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State Bar Presents Awards To Recognize Outstanding Contribution Of Judges, Lawyers And Law Students To Profession

Brad Carr
Alabama State Bar
Public Information Officer
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(334) 782-2781
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Montgomery, Ala., July 23, 2007 - At the Alabama State Bar's 2007 Annual Meeting, held this past weekend at Point Clear, awards honoring members of the legal profession were presented to the following:

Hon. Harold Murphy, U.S. District Judge, Northern District of Georgia, received the Judicial Award of Merit recognizing trial and appellate judges, not yet retired for their contribution to the administration of justice in Alabama. Judge Murphy presided over the landmark higher education desegregation case in the state which ultimately resulted in millions of dollars being awarded to for new academic programs at historically black Alabama State and Alabama A&M universities.

Retired Circuit Judge William R. Gordon and attorney Constance Smith Barker (Capell & Howard P.C.) both of Montgomery, received the Alabama State Bar's Award of Merit for their outstanding constructive service to the legal profession. Gordon and Barker were cited for their work on the bar’s Judicial Campaign Oversight Committee which monitored judicial election campaign conduct in 2006. The committee, comprised of retired judges, lawyers and non-lawyers created a campaign agreement that encouraged all candidates for judicial office to conduct their campaigns in a manner consistent with the dignity and integrity of the judicial system, to maintain the dignity of a judicial officer and to achieve highest ethical standards.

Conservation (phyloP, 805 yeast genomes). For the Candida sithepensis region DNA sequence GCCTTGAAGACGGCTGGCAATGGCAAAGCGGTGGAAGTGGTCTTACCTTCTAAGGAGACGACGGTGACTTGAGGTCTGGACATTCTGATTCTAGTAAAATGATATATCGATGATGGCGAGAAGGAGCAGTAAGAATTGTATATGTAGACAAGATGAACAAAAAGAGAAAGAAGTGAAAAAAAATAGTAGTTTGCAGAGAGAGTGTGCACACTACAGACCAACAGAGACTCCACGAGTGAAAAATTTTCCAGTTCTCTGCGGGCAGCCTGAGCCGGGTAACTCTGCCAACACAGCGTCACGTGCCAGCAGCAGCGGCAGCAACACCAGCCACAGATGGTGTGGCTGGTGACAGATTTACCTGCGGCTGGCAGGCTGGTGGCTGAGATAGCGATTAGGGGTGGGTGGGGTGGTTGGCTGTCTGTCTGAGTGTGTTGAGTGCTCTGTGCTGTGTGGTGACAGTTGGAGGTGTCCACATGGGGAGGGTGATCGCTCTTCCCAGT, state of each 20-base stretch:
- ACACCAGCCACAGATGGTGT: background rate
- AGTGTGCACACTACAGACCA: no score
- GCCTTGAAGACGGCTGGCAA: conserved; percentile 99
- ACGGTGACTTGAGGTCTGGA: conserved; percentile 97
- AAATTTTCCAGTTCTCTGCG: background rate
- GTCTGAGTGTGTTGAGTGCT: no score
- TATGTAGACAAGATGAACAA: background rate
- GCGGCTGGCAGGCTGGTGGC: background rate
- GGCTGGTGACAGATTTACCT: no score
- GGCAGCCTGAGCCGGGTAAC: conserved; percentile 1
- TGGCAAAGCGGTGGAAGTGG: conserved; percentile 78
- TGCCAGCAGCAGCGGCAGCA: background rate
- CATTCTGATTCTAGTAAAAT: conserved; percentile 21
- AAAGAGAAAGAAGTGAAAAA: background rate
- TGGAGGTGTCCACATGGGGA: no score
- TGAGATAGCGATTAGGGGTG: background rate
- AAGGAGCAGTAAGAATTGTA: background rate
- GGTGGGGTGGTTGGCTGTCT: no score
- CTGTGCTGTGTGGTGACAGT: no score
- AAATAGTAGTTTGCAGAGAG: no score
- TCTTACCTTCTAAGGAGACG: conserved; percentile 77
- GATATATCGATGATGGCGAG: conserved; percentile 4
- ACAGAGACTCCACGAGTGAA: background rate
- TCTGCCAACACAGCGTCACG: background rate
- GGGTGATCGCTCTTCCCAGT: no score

Camille Wright Cook, dean emeritus of the University of Alabama School of Law, received the Maud McLure Kelly Award presented by the Women's Section of the Alabama State Bar.

Dean Cook earned her law degree in 1948 from the University of Alabama School of Law and after graduating, continued her association with the school in such roles as: assistant dean; director of continuing legal education; assistant vice president for academic affairs; and professor.

To date the firm has provided over 565 hours of pro bono service in connection with the divorce clinic.

(Law Student Award) – Eddie L. Koen, Jr. While a third year student at Samford University's Cumberland School of Law, Koen served as chair of the Death Penalty project of the National Black Law Student’s Association. He led a project through which Cumberland students assist lawyers at Sidley & Austin with representation of persons sentenced to death. Koen assisted lawyers in Chicago, Los Angeles and DC with post-conviction cases in Alabama. His involvement has included both legal research and direct contact with clients and witnesses. Over the past year he contributed well over 100 hours to these cases. While death penalty remains a highly politically and emotionally charges issue, his commitment to seeing that death row inmates have high quality representation is in the highest tradition of the bar.

(Pro Bono Mediation Award) - Louis C. Colley. Colley was trained in mediation and joined the State Court Mediator Roster in 1997. Since that time he has conduct many mediations pro bono. Over the last year he provided pro bono mediation services in 22 divorce cases, providing approximately 100 hours of pro bono service. This service not only assisted 44 parties and their children but was also a great service to the court system. Saving the court system untold hours by allowing the parties to reach an amicable resolution.

The 15,500-member Alabama State Bar is dedicated to promoting the professional responsibility, competence and satisfaction of its members; improving the administration of justice and increasing public understanding and respect for the law.